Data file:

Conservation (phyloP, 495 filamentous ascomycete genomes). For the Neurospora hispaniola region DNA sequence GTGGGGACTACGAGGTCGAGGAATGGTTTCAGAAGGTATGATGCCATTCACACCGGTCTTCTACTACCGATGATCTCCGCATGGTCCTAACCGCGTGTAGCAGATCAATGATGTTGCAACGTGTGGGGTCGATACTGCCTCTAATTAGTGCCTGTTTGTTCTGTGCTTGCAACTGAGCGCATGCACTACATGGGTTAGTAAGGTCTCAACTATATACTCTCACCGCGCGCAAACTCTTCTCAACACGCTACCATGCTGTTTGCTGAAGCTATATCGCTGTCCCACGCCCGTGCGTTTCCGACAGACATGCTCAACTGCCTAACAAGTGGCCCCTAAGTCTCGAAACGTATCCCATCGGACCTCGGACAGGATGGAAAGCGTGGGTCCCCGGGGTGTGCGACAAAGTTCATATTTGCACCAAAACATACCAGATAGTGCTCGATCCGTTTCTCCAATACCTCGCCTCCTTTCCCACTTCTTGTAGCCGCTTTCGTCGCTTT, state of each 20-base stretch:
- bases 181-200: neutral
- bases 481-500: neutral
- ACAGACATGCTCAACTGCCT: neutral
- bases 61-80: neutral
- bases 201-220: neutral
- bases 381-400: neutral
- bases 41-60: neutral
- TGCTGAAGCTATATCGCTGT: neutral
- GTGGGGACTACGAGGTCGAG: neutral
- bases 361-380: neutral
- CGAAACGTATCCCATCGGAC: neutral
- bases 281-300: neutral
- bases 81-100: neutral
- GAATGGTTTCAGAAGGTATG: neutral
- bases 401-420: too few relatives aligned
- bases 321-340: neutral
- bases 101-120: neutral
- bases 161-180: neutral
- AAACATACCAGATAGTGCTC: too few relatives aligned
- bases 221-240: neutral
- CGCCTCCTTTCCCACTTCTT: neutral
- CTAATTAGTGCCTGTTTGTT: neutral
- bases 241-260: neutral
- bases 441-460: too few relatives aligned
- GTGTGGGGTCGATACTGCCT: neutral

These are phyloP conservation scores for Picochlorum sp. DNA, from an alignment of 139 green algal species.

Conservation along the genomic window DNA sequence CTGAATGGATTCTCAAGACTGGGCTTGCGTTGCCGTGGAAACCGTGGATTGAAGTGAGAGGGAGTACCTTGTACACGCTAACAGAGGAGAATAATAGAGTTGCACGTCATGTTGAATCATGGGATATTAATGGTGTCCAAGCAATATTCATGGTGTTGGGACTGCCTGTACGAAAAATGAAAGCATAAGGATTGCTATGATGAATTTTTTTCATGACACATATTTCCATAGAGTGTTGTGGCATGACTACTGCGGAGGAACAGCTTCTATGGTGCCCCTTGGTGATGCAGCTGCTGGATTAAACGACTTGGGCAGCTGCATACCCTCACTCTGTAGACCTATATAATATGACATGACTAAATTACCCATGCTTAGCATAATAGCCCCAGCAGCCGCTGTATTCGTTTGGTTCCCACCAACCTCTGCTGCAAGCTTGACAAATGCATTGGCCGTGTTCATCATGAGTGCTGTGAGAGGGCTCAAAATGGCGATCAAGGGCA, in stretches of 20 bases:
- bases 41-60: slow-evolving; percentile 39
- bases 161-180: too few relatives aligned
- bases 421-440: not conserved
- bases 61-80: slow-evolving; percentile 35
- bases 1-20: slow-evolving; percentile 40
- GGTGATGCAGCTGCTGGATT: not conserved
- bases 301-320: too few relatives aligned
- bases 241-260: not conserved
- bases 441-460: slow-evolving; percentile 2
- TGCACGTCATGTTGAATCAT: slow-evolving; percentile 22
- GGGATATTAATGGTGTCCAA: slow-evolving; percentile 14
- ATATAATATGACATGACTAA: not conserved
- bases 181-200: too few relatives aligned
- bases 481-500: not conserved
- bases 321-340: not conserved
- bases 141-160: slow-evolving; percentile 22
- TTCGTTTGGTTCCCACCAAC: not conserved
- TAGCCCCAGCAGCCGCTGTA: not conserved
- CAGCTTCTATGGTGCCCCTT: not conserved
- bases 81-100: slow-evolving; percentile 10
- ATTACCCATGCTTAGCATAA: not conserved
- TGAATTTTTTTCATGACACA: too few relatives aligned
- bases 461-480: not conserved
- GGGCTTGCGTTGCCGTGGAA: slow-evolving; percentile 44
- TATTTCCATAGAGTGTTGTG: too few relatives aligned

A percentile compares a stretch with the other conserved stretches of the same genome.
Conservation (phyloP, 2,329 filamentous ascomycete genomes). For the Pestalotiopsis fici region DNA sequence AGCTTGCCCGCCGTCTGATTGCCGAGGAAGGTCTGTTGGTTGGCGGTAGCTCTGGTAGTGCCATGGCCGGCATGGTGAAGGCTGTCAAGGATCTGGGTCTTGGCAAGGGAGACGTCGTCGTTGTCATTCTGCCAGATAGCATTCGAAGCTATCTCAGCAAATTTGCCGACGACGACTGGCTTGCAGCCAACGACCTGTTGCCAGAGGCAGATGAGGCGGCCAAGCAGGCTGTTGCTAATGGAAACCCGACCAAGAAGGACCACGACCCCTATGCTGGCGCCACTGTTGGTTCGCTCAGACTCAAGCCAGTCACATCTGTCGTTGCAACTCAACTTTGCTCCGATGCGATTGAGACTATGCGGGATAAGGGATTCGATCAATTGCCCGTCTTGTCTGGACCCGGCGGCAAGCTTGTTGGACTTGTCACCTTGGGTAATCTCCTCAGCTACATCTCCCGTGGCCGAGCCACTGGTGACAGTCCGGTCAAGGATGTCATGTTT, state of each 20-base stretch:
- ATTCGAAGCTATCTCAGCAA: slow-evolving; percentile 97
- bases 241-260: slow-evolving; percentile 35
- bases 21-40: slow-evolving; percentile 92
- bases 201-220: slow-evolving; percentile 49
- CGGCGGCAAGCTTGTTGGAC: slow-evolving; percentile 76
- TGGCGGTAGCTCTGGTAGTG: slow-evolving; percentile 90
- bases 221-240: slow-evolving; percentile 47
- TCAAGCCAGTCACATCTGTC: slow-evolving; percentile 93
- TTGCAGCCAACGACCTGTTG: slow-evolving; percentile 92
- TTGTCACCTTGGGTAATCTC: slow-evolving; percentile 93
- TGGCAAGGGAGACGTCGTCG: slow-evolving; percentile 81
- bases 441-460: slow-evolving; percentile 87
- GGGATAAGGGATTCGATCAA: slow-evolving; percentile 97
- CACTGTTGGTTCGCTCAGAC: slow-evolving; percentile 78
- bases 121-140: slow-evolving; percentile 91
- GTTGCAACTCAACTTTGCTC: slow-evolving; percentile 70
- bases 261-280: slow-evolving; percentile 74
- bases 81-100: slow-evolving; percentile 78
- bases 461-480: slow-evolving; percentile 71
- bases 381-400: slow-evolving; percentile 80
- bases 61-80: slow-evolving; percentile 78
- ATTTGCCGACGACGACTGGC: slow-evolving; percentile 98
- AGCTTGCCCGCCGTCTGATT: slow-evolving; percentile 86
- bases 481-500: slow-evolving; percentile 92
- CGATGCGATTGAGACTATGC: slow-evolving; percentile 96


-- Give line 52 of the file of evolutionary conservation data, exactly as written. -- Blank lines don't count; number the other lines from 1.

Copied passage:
- GGGCTTGCGTTGCCGTGGAA: slow-evolving; percentile 44